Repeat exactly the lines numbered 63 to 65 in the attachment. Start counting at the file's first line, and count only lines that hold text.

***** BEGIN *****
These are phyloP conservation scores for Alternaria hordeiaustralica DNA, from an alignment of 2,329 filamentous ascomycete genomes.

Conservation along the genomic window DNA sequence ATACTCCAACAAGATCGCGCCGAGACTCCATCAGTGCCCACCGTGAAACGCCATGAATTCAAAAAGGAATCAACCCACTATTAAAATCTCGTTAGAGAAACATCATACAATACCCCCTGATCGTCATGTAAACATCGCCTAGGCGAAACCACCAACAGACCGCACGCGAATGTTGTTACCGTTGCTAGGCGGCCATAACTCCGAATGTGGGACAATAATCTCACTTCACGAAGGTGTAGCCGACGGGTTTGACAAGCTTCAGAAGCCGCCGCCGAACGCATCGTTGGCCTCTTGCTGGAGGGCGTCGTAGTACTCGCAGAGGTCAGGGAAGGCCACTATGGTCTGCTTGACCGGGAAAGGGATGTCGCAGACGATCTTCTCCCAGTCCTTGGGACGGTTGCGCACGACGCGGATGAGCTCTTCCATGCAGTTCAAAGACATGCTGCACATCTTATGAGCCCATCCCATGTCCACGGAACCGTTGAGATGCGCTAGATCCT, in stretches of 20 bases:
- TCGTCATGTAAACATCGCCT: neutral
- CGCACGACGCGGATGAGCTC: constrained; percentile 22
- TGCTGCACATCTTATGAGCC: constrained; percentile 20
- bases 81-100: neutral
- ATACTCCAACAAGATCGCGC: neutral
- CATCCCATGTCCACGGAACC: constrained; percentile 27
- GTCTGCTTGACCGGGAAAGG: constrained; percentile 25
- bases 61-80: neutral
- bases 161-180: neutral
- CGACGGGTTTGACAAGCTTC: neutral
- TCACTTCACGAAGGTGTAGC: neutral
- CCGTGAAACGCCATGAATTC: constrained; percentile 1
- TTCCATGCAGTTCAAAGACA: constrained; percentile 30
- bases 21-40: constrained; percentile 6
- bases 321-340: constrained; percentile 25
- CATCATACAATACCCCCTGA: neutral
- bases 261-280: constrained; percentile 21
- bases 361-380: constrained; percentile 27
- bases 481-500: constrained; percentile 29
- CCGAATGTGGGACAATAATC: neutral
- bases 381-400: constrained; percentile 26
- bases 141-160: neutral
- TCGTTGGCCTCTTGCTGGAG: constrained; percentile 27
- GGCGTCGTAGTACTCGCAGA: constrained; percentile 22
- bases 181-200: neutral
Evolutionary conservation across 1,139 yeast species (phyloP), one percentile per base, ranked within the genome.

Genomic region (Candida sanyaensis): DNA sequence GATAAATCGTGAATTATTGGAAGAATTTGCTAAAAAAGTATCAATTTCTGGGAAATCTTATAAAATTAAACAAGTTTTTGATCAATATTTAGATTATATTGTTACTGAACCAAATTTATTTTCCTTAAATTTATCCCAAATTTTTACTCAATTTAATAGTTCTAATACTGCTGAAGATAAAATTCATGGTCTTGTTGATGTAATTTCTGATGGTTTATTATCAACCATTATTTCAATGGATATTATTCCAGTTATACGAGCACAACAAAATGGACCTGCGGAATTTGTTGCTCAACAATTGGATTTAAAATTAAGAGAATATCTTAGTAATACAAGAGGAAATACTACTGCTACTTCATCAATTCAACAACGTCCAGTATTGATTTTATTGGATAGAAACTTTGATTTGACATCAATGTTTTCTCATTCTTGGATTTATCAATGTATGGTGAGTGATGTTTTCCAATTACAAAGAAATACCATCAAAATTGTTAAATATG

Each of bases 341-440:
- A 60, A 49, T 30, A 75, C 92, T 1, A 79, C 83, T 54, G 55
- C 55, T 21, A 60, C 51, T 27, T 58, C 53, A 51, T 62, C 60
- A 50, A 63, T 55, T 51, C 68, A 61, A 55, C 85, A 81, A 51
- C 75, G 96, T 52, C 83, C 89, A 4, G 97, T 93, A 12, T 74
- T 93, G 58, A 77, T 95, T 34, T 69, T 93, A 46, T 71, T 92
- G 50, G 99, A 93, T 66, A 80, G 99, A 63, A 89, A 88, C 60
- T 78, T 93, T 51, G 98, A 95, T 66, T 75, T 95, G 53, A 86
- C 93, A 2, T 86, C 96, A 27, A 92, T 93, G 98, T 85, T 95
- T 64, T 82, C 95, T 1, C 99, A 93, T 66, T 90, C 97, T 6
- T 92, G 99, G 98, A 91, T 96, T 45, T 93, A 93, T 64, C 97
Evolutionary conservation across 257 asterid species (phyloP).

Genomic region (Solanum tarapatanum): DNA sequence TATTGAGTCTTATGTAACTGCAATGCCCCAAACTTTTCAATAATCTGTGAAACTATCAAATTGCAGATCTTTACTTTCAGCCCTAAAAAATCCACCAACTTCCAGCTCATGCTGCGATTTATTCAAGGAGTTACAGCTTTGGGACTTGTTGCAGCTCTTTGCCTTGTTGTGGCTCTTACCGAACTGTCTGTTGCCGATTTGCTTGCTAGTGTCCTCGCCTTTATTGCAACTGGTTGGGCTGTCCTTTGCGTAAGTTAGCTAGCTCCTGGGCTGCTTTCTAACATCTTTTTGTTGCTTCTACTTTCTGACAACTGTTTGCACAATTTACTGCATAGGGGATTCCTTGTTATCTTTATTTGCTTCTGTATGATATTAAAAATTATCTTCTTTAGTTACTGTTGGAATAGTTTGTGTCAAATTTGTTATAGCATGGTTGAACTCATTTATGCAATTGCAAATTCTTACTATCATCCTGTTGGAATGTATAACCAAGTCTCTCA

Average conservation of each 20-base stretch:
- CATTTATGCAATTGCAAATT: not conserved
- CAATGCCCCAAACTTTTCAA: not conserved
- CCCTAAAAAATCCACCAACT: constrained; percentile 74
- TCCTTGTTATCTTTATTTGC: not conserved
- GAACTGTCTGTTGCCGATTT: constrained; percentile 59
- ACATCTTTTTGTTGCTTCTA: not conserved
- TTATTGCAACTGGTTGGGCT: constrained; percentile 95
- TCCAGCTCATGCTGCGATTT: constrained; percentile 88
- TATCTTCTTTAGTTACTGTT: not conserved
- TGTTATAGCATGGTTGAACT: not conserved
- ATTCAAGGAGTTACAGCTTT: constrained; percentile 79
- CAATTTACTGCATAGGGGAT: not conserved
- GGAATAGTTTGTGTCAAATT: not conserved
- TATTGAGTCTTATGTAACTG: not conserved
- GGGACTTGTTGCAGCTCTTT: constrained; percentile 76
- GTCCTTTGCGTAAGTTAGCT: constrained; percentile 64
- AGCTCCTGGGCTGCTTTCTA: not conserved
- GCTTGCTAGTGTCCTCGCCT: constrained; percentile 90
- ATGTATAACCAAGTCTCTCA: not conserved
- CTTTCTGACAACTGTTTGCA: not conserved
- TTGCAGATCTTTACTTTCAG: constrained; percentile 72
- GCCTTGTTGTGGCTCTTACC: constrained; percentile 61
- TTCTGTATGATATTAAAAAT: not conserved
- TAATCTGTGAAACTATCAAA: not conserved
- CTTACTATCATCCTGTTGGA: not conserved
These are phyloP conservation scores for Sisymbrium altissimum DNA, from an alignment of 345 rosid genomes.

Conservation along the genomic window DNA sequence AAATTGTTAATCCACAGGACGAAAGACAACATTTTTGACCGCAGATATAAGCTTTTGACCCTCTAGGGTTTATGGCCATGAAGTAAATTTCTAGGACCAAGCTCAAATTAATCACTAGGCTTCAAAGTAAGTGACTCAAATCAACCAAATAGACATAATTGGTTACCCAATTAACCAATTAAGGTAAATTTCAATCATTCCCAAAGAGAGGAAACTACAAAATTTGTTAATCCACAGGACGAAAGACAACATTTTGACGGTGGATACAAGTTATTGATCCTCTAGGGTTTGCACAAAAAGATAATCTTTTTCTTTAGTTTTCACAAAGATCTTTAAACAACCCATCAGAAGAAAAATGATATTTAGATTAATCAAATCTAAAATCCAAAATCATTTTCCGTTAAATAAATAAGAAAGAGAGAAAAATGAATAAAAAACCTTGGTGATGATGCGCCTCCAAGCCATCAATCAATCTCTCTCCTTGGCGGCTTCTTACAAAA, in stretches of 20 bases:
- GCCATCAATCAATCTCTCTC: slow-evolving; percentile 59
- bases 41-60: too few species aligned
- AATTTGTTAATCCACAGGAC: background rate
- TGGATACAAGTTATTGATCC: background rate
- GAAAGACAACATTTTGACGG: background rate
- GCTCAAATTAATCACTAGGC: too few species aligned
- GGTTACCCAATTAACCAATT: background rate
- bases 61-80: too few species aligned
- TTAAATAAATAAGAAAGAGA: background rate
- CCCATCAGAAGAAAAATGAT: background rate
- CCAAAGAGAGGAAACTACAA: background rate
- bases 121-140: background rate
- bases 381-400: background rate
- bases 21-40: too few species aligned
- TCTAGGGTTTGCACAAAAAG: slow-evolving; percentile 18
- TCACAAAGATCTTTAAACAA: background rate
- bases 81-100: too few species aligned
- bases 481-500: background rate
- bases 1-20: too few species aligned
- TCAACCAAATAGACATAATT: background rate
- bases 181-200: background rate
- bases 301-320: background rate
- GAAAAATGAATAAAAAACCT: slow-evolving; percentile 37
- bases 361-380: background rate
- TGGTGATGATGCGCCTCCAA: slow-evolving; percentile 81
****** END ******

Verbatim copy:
- CTTTCTGACAACTGTTTGCA: not conserved
- TTGCAGATCTTTACTTTCAG: constrained; percentile 72
- GCCTTGTTGTGGCTCTTACC: constrained; percentile 61